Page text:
Skip navigation
Skip navigation

Patch use by the greater glider (Petauroides volans) in a fragmented forest ecosystem. III. Night-time use of trees

Cunningham, Ross; Pope, M; Lindenmayer, David B

Description

Night-time use of feed trees by 40 radio-collared individuals of the greater glider (Petauroides volans) was recorded within five remnant patches of eucalypt forest near Tumut in south-eastern Australia. Radio-collared animals were observed making 663 night-time visits to 433 trees. For these observations, we recorded the number of visits by an animal to each tree, the number of different animals using each tree, the characteristics of trees that animals used, and the category of activity or...[Show more]

dc.contributor.authorCunningham, Ross
dc.contributor.authorPope, M
dc.contributor.authorLindenmayer, David B
dc.date.accessioned2015-12-13T22:44:03Z
dc.date.available2015-12-13T22:44:03Z
dc.identifier.issn1035-3712
dc.identifier.urihttp://hdl.handle.net/1885/79477
dc.description.abstractNight-time use of feed trees by 40 radio-collared individuals of the greater glider (Petauroides volans) was recorded within five remnant patches of eucalypt forest near Tumut in south-eastern Australia. Radio-collared animals were observed making 663 night-time visits to 433 trees. For these observations, we recorded the number of visits by an animal to each tree, the number of different animals using each tree, the characteristics of trees that animals used, and the category of activity or behaviour displayed by animals (classified as feeding, perching, and moving). We found no evidence of a significant difference in patterns of behaviour between male and female P. volans in their night-time use of trees within remnant patches, regardless of patch size or population density. There were few records of animals (4%) from the radiata pine (Pinus radiata) plantation that surrounded the eucalypt remnants, although 20 observations were made of P. volans feeding on the young male cones and buds of this introduced tree species. There was evidence of preference for feeding in ribbon gum (Eucalyptus viminalis), mountain gum (E. dalrympleana) and narrow-leaved peppermint (E. radiata), with 72% of feeding observations of P. volans coming from these three tree species. Animals were generally solitary and spent most of the night feeding and perching in the upper canopy. Most trees were used by a single individual, with 96% of observations being of a single animal in a tree. The limited number of cases of sharing and co-use of trees were generally between an adult male and adult female (assumed mates), and females and their young. The probability that a tree was used increased with the average size of a tree (a composite measure of diameter, height and crown features) until approaching an asymptote of 1.0, i.e. all large trees were used. The number of visits a tree received from P. volans also was positively related to the measure of its size.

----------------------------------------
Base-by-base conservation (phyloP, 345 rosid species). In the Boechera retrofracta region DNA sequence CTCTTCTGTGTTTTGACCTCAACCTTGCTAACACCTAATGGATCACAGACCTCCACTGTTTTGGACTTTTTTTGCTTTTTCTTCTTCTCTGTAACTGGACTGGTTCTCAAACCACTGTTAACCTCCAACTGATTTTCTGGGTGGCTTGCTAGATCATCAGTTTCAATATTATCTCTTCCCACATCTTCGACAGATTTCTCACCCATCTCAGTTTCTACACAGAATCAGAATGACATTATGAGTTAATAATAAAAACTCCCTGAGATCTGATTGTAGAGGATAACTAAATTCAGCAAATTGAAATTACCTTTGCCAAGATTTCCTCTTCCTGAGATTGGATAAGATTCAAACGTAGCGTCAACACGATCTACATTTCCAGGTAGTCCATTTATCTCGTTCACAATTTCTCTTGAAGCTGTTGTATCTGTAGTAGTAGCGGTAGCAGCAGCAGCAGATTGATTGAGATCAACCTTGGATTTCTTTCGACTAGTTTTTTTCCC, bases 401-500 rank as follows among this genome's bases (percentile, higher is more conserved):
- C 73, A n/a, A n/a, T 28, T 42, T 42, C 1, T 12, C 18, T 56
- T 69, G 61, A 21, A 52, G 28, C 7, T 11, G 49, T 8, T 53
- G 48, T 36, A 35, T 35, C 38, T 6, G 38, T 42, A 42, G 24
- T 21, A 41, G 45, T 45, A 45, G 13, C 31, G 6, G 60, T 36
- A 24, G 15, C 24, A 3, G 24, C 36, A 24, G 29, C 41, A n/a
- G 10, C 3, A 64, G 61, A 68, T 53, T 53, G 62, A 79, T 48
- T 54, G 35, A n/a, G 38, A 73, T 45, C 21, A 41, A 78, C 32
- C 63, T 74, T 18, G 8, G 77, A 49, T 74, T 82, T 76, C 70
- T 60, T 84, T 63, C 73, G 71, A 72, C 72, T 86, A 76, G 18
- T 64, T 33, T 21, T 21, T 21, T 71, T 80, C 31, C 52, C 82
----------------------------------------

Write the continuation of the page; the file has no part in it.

dc.language.isoen_AU
dc.publisherCSIRO Publishing
dc.sourceWildlife Research
dc.subjectKeywords: forest ecosystem; marsupial; patch use; radiotelemetry; tree; Australasia; Australia; Eastern Hemisphere; New South Wales; Tumut; World; Animalia; Eucalyptus dalrympleana; Eucalyptus radiata; Eucalyptus viminalis; Mentha x piperita; Petauroides volans; Pi
dc.titlePatch use by the greater glider (Petauroides volans) in a fragmented forest ecosystem. III. Night-time use of trees
dc.typeJournal article
local.description.notesImported from ARIES
local.description.refereedYes
local.identifier.citationvolume31
dc.date.issued2004
local.identifier.absfor050299 - Environmental Science and Management not elsewhere classified
local.identifier.ariespublicationMigratedxPub7911
local.type.statusPublished Version
local.contributor.affiliationCunningham, Ross, College of Medicine, Biology and Environment, ANU
local.contributor.affiliationPope, M, College of Medicine, Biology and Environment, ANU
local.contributor.affiliationLindenmayer, David, College of Medicine, Biology and Environment, ANU
local.bibliographicCitation.startpage579
local.bibliographicCitation.lastpage585
local.identifier.doi10.1071/WR02112
dc.date.updated2015-12-11T10:15:39Z
local.identifier.scopusID2-s2.0-13844272641
CollectionsANU Research Publications

Download

There are no files associated with this item.


Items in Open Research are protected by copyright, with all rights reserved, unless otherwise indicated.

Updated:  22 January 2019/ Responsible Officer:  University Librarian/ Page Contact:  Library Systems & Web Coordinator